60 Unsolved Mysteries That Will Haunt You

By Sophia Maddox | August 4, 2023

The Body on Somerton Beach

The 19th and 20th centuries had several events that investigators find baffling, and people worldwide still wonder about them. These events range from unexplained sightings, mysterious disappearances, and unsolved crimes that still leave people puzzled. These mysteries have created several theories and legends that people continue to find fascinating.

In this article, we will examine some of the most popular and mysterious unsolved cases from recent history, such as Bigfoot, Loch Ness Monster, Jack the Ripper, the Phoenix Lights, the O.J. Simpson case, the D.B. Cooper hijacking, the Zodiac Killer, Stonehenge, and the mysterious Wow! Signal. We will go through the theories and evidence uncovered so far and understand why these cases continue to intrigue us. If you love the unknown and enjoy a good mystery, join us on this discovery journey.

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(State Records of South Australia)

The mysterious case of the Somerton Man, whose body was found on Somerton Beach in Adelaide, Australia in December 1948, remains unsolved to this day. The body was discovered dressed in a suit with polished shoes, but no identification was found. Despite an exhaustive search, no one was able to identify the man, and authorities even put a photo of the body in newspapers to no avail.

The cause of death was initially thought to be heart failure or poisoning, but no trace of poison was found during the autopsy. Fingerprints taken by authorities were also unidentifiable. Four months after the body was discovered, detectives found a hidden pocket sewn on the inside of the man's trousers containing a rolled-up piece of paper from a rare book called the Rubáiyát. The piece of paper had the words “Tamám Shud” on it, which means “it has ended.”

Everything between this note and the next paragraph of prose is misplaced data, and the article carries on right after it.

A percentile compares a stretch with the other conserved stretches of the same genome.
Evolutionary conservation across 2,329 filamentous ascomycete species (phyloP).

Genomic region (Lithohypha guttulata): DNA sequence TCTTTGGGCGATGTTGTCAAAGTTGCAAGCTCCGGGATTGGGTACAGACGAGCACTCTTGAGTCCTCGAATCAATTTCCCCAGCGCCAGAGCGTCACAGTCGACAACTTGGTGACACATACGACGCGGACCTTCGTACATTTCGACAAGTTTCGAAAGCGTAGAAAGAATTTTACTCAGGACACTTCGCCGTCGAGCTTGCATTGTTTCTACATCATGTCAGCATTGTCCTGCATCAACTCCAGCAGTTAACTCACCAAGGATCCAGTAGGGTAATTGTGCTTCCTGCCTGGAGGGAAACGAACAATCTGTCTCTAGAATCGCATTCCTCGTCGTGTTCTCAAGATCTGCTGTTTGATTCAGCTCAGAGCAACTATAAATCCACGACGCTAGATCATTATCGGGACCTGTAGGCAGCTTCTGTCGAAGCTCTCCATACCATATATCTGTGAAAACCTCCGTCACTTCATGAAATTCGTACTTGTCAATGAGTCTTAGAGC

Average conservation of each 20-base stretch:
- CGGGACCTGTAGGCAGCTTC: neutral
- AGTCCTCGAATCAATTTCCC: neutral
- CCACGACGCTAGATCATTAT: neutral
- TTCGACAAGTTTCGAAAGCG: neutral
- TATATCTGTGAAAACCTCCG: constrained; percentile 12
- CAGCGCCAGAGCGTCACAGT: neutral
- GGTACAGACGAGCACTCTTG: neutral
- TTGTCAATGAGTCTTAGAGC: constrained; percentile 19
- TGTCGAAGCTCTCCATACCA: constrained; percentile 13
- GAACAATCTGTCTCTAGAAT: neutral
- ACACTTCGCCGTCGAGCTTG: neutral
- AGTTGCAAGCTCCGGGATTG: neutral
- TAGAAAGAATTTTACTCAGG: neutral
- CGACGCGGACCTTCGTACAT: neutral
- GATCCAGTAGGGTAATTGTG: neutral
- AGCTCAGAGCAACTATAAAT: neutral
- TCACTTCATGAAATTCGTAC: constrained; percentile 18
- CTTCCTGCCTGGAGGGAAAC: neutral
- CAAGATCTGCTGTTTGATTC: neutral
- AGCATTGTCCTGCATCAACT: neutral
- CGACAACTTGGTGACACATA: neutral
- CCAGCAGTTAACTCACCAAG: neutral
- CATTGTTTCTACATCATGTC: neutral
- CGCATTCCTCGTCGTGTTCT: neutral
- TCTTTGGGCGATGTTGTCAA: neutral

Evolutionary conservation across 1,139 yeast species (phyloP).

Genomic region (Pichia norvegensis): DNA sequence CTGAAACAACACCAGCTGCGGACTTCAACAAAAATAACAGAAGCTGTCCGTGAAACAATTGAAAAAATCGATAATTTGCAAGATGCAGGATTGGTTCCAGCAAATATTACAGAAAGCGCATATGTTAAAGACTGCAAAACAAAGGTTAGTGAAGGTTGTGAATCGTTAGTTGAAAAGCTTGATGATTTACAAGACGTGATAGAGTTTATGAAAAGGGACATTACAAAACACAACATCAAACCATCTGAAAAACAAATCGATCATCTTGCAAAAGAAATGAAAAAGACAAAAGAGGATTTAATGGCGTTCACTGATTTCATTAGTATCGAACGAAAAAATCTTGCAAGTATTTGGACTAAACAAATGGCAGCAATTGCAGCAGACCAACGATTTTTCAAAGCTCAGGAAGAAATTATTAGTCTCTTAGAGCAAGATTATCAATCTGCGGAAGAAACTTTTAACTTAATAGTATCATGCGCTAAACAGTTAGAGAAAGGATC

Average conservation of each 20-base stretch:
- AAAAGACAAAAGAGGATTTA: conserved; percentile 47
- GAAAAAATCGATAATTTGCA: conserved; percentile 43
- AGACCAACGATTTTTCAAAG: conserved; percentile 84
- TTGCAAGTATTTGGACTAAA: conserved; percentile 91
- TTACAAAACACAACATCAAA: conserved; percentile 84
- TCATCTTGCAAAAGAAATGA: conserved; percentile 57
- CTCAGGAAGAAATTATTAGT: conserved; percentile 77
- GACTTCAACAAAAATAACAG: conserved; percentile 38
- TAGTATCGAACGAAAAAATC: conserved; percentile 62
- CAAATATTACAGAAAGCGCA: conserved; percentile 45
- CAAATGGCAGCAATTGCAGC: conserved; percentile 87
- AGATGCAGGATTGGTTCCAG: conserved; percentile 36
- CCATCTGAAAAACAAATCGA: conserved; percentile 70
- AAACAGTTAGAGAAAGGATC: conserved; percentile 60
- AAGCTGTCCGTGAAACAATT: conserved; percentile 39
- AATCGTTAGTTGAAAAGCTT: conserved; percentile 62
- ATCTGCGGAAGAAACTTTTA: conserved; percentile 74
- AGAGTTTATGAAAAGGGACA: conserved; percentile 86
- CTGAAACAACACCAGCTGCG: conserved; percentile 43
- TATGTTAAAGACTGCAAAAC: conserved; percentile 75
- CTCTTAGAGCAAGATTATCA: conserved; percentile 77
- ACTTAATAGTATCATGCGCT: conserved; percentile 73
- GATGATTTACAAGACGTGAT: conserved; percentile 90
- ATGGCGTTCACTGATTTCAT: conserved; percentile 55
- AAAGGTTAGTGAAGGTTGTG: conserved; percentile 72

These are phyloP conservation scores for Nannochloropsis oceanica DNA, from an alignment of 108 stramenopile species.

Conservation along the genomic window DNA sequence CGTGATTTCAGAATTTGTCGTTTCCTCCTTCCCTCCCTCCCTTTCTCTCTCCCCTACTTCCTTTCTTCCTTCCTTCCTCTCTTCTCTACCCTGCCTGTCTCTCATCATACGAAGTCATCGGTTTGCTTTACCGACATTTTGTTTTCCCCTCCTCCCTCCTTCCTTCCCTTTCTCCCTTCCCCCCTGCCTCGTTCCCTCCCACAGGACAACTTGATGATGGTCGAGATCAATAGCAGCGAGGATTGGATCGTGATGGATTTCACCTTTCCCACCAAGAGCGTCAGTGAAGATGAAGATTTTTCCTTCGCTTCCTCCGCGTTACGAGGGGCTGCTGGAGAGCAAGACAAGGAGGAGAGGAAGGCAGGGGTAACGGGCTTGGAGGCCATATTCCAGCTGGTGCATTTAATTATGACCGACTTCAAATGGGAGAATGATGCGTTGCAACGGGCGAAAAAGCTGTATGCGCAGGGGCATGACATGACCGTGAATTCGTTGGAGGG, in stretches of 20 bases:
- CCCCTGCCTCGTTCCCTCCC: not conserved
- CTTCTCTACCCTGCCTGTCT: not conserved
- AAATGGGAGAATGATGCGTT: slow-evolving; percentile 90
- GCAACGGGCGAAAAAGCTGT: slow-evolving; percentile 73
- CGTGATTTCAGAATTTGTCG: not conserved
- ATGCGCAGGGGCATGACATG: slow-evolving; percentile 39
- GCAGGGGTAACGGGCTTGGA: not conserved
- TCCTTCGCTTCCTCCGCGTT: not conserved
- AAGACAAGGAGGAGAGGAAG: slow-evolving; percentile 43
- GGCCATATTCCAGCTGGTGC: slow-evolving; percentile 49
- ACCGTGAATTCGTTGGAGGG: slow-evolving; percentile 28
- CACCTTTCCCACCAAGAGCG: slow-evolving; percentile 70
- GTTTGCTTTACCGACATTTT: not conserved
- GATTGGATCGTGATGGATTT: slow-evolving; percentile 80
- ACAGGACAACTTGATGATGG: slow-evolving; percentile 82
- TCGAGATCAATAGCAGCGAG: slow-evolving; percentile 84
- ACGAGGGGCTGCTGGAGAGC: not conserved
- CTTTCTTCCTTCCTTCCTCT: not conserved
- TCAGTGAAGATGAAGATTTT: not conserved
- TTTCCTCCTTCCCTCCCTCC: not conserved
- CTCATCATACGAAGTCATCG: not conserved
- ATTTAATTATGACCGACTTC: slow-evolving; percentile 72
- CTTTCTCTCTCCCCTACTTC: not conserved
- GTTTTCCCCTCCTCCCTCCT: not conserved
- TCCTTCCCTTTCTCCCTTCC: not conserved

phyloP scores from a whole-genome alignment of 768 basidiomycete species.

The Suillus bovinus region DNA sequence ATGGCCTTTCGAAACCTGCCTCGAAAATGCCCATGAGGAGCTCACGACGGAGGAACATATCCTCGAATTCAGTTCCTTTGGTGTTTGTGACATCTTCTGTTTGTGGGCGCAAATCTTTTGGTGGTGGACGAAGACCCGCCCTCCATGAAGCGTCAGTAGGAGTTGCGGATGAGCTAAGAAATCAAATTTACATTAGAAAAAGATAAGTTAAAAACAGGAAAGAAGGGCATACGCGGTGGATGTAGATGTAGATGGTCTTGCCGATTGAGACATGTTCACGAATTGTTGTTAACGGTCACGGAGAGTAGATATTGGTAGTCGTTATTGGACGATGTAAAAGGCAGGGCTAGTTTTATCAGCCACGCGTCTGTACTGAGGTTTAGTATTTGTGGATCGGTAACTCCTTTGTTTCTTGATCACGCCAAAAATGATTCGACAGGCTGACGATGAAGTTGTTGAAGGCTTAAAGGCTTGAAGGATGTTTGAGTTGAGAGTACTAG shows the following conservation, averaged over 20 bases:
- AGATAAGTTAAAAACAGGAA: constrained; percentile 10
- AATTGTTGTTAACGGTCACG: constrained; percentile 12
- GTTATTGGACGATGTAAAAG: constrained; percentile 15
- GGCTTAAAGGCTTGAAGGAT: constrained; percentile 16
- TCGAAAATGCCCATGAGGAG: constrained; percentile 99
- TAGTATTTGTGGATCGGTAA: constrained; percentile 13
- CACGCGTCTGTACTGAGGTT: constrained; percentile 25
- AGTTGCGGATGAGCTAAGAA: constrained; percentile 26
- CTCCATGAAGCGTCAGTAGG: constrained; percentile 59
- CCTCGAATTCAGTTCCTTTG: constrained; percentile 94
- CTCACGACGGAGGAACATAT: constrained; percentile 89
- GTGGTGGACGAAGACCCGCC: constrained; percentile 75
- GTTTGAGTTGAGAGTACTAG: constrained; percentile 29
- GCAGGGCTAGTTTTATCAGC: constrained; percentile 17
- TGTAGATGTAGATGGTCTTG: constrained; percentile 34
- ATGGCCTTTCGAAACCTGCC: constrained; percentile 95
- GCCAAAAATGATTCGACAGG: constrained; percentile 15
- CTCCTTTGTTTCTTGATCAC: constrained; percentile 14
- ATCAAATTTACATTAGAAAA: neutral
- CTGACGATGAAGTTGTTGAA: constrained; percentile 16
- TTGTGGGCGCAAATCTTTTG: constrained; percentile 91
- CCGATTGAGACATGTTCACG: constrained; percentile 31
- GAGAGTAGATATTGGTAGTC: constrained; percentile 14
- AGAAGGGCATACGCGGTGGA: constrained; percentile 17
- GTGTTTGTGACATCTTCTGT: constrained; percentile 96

Despite months of searching for the exact book, authorities decided to bury the Somerton Man without identification. However, they took a cast of the bust and embalmed him to preserve him.

Eight months later, a man walked into the police station claiming he found a copy of the Rubáiyát in the back of his car parked near Somerton Beach. The book contained a torn part of the final page that matched the piece of paper found in the Somerton Man's trousers. Inside the book were a phone number and a strange code.

The phone number led authorities to a nearby woman named Jessica Thompson, who was evasive during her interview and claimed to faint when she saw the bust of the Somerton Man. She denied knowing the man but said she had sold the book to a man named Alfred Boxall. However, Boxall was still alive and had the copy of the Rubáiyát that Jessica had sold him. The code found in the book remains unsolved to this day.

The identity of the Somerton Man remains a mystery.

The Phoenix Lights

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On March 13, 1997, five lights arranged in a V formation appeared above Phoenix, Arizona. The National UFO Reporting Center reported that a retired police officer in Paulden, Arizona, was the first to report the sighting at around 8:16 pm. More calls from witnesses located south of Paulden soon followed, suggesting that the lights were moving in a southeastern direction.

Over 700 reports flooded the National UFO Reporting Center from alleged witnesses, including pilots, police officers, and military officials. The lights were described by some as orbs or triangles, while others said they were part of a massive, silent craft. Another set of up to nine lights appeared in the sky around 10 pm that same night. Witnesses reported seeing an outline of a mass behind the lights, but not the mass itself.

Air traffic controllers could not locate the lights on the radar, despite confirming their presence in the sky. Phoenix city councilwoman Frances Barwood launched an investigation and interviewed over 700 witnesses. She claimed that the government had not interviewed even one witness. The Phoenix lights remain a mystery to this day.